In a blistering letter between local governments, commissioners of the James Island Public Service District derided the town of James Island as "a paper town, providing no essential services" and disparaged the town's mayor while rejecting a proposal involving garbage collection.
"The venom which drips from your every utterance makes any communication from your office suspect and suspicious," said the three-page letter to Mayor Bill Woolsey, signed by JIPSD Commissioners Bill "Cubby" Wilder, Sandi Engelman, Kay Kernodle and Donald Hollingsworth.
The other three commissioners, including Woolsey's wife Kathy, did not sign the letter, which came in response to the mayor's criticism of a proposed JIPSD property tax hike. Bill Woolsey had also sent a proposal, suggesting the town could pay the district for garbage collection, and the district could then reduce the property tax paid by town residents.
“I found their response unprofessional," the mayor said Wednesday.
Woolsey originally sent a letter to Wilder and the commission June 10, saying he was disappointed by the commission's proposed 13 percent property tax increase — a "very drastic increase," he wrote — and pitching his idea "to help the PSD with its very serious funding problem."
The letter in response, signed by a majority of PSD commissioners, said the town collects millions of dollars, provides few if any services, and yet built "an extravagantly expensive city hall." The town, they said, "is totally reliant" on the district-provided fire protection, garbage collection and wastewater services, and without them the town "could never be formed and could not operate today."
James Island residents have seen decades of struggles between the many governments that serve parts of the sea island — the town, the PSD, the city of Charleston, and Charleston County — but, even there, the latest spat between the mayor and PSD commissioners is unusually heated.
“Well, yes, that is pretty strong," Wilder said, referring to the "venom" comment.
The public service district is an independent government, created to provide services. There are many in the state, such as the St. Andrews Public Service District that serves unincorporated West Ashley. The James Island Public Service District dates to 1961, while the current town of James Island was incorporated in 2012.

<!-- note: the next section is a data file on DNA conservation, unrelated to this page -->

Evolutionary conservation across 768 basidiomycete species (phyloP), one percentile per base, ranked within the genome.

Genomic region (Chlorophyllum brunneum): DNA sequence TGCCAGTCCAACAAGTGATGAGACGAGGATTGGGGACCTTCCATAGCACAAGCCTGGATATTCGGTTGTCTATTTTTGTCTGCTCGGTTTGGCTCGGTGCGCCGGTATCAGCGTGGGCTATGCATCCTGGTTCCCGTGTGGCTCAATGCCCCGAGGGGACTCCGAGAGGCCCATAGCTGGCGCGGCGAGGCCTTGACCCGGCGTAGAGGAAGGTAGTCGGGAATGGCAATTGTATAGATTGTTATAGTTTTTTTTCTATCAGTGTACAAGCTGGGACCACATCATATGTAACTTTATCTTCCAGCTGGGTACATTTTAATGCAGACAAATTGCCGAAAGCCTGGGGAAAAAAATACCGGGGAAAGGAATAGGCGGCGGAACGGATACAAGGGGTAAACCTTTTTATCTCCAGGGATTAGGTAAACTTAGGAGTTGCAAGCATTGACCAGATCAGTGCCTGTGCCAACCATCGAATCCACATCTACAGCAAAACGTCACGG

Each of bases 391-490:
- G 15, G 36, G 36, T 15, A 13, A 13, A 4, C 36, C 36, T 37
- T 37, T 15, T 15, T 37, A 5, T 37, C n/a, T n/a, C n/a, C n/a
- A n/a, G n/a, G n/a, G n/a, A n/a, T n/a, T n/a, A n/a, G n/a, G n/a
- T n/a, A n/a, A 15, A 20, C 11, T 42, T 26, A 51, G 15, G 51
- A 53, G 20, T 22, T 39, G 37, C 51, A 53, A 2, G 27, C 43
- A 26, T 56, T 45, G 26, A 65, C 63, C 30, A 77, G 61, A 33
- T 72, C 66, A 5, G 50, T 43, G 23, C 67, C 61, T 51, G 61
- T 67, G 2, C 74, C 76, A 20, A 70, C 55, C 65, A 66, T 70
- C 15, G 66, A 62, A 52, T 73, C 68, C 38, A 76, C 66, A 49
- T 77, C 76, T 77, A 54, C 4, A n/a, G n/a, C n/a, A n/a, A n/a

Wilder used to be a town councilman, and helped form the town during multiple efforts to incorporate.
“There wouldn’t be a town of James Island, if it wasn’t for the James Island PSD," he said.
Wilder said the PSD needs the proposed 13 percent property tax increase to pay for a new fire station and raise employee salaries. There will be a public hearing at 5:30 p.m. Monday at 1739 Signal Point Road before a final vote on the tax increase.
What Woolsey proposed to the PSD was complex and, his proposal said, "somewhat novel and not entirely free from (legal) doubt," involving payments from the town to the PSD, aimed at reducing the PSD's property tax bills for town residents only. The district also serves James Island's unincorporated residents, as well as some Charleston and Folly Beach residents.
In response, the PSD's letter said it would likely be unconstitutional to treat the district's stakeholders differently, giving a tax credit to some but not others. The letter continued at length to criticize Woolsey, who is an economics professor at The Citadel, and the town, over the handing of Local Option Sales Tax funds.
The Local Option Sales Tax money has been a source of controversy for years on James Island, and a lawsuit in 2015. That's money from the extra 1 percent sales tax Charleston County residents voted years ago to pay, in return for property tax relief for those who pay municipal property taxes.
Aside from the complex taxation issues involved in Woolsey's proposal, the four PSD commissions who signed the letter to the mayor made it clear they want the town's mayor to stay out of their business.